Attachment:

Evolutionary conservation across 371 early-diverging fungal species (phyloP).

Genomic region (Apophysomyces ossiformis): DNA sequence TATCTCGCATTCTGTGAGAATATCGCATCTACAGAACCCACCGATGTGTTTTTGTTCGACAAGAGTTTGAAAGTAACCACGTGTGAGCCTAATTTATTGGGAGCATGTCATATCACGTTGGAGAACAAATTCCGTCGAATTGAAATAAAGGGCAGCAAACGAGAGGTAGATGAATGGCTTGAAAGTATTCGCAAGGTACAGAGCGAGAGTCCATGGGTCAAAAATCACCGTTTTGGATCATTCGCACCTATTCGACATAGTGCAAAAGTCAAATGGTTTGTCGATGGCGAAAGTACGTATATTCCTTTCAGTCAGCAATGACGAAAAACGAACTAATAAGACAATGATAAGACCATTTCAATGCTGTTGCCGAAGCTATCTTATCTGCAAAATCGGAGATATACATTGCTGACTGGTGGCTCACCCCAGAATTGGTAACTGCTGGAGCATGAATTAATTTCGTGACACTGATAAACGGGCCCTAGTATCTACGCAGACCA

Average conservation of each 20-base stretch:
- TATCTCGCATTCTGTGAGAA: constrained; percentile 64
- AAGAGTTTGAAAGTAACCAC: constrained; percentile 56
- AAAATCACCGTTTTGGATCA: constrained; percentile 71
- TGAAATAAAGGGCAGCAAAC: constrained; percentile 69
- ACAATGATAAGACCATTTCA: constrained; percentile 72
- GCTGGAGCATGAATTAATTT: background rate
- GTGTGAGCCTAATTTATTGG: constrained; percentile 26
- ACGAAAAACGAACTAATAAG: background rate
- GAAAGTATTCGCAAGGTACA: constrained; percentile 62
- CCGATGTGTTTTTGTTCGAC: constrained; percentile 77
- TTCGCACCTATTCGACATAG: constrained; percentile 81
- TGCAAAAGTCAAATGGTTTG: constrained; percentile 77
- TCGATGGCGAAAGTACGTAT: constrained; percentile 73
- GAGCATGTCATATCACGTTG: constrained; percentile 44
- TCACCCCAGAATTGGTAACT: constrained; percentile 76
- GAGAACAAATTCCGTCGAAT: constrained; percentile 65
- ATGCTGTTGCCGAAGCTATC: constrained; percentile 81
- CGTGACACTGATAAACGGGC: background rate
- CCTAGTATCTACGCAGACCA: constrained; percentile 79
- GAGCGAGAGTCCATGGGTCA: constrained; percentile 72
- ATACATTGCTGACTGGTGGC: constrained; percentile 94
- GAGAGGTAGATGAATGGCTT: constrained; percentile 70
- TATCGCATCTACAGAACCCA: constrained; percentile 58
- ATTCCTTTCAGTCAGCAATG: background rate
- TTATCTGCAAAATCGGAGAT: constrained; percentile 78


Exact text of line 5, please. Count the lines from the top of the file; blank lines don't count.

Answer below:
- AAGAGTTTGAAAGTAACCAC: constrained; percentile 56